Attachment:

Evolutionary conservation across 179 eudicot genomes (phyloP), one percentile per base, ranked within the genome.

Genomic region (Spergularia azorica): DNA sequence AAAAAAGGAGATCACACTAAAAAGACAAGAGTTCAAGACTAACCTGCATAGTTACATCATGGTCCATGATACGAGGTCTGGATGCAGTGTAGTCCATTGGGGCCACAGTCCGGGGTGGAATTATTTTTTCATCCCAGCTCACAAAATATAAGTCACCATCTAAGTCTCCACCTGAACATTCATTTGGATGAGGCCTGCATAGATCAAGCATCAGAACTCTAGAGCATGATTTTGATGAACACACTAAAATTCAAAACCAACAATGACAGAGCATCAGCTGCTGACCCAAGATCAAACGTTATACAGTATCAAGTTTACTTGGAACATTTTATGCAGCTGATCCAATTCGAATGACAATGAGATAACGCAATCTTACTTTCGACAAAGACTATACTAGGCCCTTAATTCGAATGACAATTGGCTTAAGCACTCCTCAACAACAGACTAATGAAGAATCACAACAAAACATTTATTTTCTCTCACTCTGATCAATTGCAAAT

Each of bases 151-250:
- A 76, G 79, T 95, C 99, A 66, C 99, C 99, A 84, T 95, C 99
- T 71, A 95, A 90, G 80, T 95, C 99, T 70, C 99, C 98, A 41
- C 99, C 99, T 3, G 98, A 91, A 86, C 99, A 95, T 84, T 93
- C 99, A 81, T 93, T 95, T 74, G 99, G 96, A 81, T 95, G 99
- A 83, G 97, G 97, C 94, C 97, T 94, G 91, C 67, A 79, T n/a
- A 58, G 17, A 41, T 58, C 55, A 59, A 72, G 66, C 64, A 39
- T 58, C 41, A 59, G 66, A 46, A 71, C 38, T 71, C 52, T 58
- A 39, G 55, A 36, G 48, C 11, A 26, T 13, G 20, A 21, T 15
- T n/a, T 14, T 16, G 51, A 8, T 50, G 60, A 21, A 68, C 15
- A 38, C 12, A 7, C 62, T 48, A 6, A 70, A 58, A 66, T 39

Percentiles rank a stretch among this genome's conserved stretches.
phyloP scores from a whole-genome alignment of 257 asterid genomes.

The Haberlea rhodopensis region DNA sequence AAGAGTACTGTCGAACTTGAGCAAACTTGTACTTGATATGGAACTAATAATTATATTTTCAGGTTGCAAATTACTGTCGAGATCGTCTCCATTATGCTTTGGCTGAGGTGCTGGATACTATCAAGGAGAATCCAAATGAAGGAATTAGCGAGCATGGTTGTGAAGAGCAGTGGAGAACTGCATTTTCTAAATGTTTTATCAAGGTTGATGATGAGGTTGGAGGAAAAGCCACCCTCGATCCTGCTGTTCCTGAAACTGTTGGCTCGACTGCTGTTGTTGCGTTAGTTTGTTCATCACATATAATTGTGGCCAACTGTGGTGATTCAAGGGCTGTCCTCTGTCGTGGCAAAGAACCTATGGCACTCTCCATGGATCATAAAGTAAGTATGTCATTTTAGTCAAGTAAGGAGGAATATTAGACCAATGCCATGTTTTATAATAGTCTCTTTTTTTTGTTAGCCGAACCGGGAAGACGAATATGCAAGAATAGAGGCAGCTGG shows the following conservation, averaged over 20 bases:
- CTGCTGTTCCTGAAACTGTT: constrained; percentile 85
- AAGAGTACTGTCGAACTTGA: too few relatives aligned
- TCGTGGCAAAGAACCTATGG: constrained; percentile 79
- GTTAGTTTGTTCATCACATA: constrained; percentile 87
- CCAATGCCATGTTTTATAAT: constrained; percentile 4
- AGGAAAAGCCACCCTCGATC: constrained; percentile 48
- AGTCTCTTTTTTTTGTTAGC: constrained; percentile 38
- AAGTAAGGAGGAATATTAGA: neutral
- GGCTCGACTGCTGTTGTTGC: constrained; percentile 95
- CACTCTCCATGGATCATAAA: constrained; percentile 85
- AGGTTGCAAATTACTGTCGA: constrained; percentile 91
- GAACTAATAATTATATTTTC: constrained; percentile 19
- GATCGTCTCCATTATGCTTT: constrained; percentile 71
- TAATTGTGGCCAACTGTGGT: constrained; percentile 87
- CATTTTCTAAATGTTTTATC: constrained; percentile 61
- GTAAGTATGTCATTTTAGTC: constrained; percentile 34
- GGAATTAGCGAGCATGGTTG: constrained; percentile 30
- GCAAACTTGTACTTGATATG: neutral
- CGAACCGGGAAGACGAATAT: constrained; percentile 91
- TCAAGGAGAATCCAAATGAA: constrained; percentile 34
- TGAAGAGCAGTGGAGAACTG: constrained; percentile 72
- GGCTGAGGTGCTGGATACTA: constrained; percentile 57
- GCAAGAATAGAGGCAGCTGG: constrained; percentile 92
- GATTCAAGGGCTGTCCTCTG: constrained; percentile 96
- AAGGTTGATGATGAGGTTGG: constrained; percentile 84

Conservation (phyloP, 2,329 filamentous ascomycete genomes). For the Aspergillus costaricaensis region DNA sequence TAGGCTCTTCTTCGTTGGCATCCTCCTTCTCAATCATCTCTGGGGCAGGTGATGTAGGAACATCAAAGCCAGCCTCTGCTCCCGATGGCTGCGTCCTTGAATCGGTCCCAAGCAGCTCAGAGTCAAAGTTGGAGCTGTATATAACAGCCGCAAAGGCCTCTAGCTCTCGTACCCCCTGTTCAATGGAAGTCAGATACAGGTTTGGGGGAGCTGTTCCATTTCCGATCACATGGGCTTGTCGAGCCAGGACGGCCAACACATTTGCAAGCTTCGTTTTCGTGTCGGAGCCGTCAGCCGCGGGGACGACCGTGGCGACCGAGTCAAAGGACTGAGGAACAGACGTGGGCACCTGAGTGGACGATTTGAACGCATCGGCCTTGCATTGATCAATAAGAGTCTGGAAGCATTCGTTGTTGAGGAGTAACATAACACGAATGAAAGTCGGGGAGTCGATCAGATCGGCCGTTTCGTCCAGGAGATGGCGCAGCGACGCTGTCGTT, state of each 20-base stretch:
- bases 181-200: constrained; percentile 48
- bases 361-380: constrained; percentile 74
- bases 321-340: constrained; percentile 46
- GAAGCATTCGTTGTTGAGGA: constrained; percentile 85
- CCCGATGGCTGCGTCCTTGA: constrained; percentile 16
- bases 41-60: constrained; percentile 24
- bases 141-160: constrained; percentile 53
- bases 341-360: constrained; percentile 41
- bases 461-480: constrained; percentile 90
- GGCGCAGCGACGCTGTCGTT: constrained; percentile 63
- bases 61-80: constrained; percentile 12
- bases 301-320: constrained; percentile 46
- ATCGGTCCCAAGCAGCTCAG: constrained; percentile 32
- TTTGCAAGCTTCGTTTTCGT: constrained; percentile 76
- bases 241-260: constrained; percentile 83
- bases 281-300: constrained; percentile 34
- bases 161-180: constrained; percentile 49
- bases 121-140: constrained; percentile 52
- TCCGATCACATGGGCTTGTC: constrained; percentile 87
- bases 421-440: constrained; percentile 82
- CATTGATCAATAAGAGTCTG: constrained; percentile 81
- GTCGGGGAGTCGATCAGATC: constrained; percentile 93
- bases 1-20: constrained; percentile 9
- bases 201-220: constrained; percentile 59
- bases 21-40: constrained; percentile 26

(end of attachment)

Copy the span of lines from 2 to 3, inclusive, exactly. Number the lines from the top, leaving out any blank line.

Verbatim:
Genomic region (Spergularia azorica): DNA sequence AAAAAAGGAGATCACACTAAAAAGACAAGAGTTCAAGACTAACCTGCATAGTTACATCATGGTCCATGATACGAGGTCTGGATGCAGTGTAGTCCATTGGGGCCACAGTCCGGGGTGGAATTATTTTTTCATCCCAGCTCACAAAATATAAGTCACCATCTAAGTCTCCACCTGAACATTCATTTGGATGAGGCCTGCATAGATCAAGCATCAGAACTCTAGAGCATGATTTTGATGAACACACTAAAATTCAAAACCAACAATGACAGAGCATCAGCTGCTGACCCAAGATCAAACGTTATACAGTATCAAGTTTACTTGGAACATTTTATGCAGCTGATCCAATTCGAATGACAATGAGATAACGCAATCTTACTTTCGACAAAGACTATACTAGGCCCTTAATTCGAATGACAATTGGCTTAAGCACTCCTCAACAACAGACTAATGAAGAATCACAACAAAACATTTATTTTCTCTCACTCTGATCAATTGCAAAT

Each of bases 151-250: